# Point Crossing Line-Path Algorithim

I have a problem in which i need to verify if a point had crossed a line-path,
a line path is collection of line(y=ax+b).
Does anyone know some known algorithim for this?

so i solved it like this: i added 2 points in the start and the end of the path- so now it is a polygon i added the 2 points in 90 degrees to the points in a fixed distance. and i used the ray algorithim.

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Make your own algorithm! A point can have 2 states, either on one side of the line, or the other (or on it...I guess). Just check if a point ever changes state. –  Jiminion Jul 24 '13 at 13:50
By "collection of line" do you mean a collection of line segments? Are the segments connected? If you don't mean segments, what does it mean for a point to "cross" three lines? Is the point moving? –  Joni Jul 24 '13 at 13:52
joni: i mean connected segments, a point can cross one line of the segment but in fact it hasnt crossed the segmant. –  user1763180 Jul 24 '13 at 13:55
Get some inspiration here: stackoverflow.com/questions/385305/… –  fvu Jul 24 '13 at 13:56
@user1763180: You mean like a ray crossing a polygon from side to the other?Just that the polygon is represented by a set of segments? –  Aravind Jul 24 '13 at 14:25

There are simple algorithms to know if a point is inside or outside a polygon: http://en.wikipedia.org/wiki/Point_in_polygon This can be adapted to a line path setting by pushing some edges of the polygon to infinity (in practice, you can put your line path in a large box and cansider the polygon formed by the part of the box that is on the right (or left, as you want) side of the line).

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Given a input point (x_1, y_1) , and your line is of the form `y = ax + b`, then you can tell where your input point locates by putting x_1 into the line equation:

``````if y_1 == a * x_1 + b then (x_1, y_1) is on the line
if y_1 < a * x_1 + b then (x_1, y_1) locates below the line
if y_1 > a * x_1 + b then (x_1, y_1) locates above the line
``````

So you can tell whether a point has crossed a line by keeping track of the above result of that point.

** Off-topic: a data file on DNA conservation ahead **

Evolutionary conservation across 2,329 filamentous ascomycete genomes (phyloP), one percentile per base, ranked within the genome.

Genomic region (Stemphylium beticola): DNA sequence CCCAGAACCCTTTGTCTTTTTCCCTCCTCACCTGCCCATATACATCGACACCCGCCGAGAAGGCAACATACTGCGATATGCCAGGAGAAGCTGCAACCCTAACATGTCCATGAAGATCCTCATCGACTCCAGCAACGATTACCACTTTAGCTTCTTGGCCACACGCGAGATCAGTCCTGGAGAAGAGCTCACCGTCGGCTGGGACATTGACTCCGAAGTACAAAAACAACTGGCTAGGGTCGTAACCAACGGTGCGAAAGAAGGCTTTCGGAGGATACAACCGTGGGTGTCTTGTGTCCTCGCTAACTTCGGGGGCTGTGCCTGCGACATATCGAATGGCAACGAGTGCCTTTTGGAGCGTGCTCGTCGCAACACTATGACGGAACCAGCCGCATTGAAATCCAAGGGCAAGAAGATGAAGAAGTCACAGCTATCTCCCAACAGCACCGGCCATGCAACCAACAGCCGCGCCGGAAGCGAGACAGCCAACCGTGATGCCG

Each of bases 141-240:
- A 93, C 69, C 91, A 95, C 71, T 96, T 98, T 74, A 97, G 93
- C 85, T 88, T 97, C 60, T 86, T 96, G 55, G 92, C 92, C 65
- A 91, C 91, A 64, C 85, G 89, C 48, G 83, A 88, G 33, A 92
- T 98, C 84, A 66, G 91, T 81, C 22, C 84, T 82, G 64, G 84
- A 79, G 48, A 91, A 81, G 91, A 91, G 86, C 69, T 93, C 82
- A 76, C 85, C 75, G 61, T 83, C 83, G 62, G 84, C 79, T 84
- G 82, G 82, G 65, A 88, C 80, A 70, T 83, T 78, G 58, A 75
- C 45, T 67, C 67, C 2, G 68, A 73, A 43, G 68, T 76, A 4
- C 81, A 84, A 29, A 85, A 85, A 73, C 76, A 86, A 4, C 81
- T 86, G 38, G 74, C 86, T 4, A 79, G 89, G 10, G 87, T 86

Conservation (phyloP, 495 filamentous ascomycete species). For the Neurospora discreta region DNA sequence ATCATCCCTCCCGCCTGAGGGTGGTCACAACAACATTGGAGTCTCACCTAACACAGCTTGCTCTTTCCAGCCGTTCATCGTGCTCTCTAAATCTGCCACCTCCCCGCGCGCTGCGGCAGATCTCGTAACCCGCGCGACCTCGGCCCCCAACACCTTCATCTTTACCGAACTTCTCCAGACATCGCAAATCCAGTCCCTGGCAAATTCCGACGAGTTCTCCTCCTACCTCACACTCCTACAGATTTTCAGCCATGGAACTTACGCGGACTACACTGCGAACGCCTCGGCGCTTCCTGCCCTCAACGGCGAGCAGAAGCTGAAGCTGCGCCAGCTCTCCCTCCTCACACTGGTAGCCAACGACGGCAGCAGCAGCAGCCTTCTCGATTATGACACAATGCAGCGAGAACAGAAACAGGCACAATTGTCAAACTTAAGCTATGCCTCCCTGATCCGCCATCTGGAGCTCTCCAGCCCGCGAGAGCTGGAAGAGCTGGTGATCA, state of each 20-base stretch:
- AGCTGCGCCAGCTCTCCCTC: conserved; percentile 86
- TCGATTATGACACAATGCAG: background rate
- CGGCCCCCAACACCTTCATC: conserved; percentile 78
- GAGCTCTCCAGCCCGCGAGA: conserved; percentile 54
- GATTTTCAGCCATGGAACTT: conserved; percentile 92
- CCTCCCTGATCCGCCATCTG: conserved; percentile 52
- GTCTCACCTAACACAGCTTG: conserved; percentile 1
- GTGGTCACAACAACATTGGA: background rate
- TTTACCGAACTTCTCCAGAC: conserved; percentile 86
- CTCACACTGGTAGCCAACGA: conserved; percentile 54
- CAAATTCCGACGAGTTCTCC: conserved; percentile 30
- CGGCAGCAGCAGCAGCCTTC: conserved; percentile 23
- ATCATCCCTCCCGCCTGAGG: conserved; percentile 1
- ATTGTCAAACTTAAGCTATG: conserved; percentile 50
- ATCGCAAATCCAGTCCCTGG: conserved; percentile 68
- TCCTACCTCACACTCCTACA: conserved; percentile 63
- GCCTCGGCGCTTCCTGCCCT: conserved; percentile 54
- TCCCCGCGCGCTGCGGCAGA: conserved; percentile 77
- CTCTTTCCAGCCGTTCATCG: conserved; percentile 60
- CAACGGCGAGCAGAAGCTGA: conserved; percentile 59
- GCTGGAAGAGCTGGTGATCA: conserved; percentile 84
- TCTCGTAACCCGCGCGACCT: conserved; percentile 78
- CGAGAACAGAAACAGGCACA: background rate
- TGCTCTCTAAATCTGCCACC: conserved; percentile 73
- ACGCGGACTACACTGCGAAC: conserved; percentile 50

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so i solved it like this: i added 2 points in the start and the end of the path- so now it is a polygon i added the 2 points in 90 degrees to the points in a fixed distance. and i used the ray algorithim.

edit: its not always 90 degrees, it's depens on the angle between point start and point end

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I know of two approaches:

1. use adapted point inside polygon algorithm
• you must know which way is which side (crossed/non-crossed side)
• so create a vector dir which points from line patch to the crossing side
• it can be average normal (or normal of start-end point line)
• cast ray from tested point in dir direction
• count intersections with your line patch
• if intersection occurs exactly on a connection point of two lines count it only once
• at the end if the count is nonzero and odd then point has crossed line patch
• this is robust error prone but little bit slow
• see the left picture
2. if your line patch is not too complex shaped use winding rule (scalar vector multiplication)
• line patch lines must be in single direction from start to end !!!
• select lines from patch that are close to your point (1-5 should be sufficient)
• ideally at the same height on the right picture
• of course in real it can be rotated so select lines by the distance (no need to sqrt it)
• compute dot product for selected lines like this:
• line P0,P1, point P -> dot product = ((P1-P0).(P-P1))
• dot product of 2 vectors ((x0,y0,z0).(x1,y1,z1))=(x0*x1+y0*y1+z0*z1)
• the polarity of the result means the winding direction CW/CCW
• if all the windings are correct than the point is not crossed
• if the line patch shape is complex then problems can occur if point is too close to it
• in that case test only lines of the same 'height' or use method 1.
• to get the 'height' compute the distance between point and the line start point in lines direction
• if its from zero to size of line that its OK else do not use it
• also can be done with dot product on normal vector to line direction

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sorry for the small text in picture i am too lazy to redraw it if you have a problem reading it save the picture on disk (image is just scaled to be small on this site) or zoom in your brownser –  Spektre Oct 5 '13 at 8:39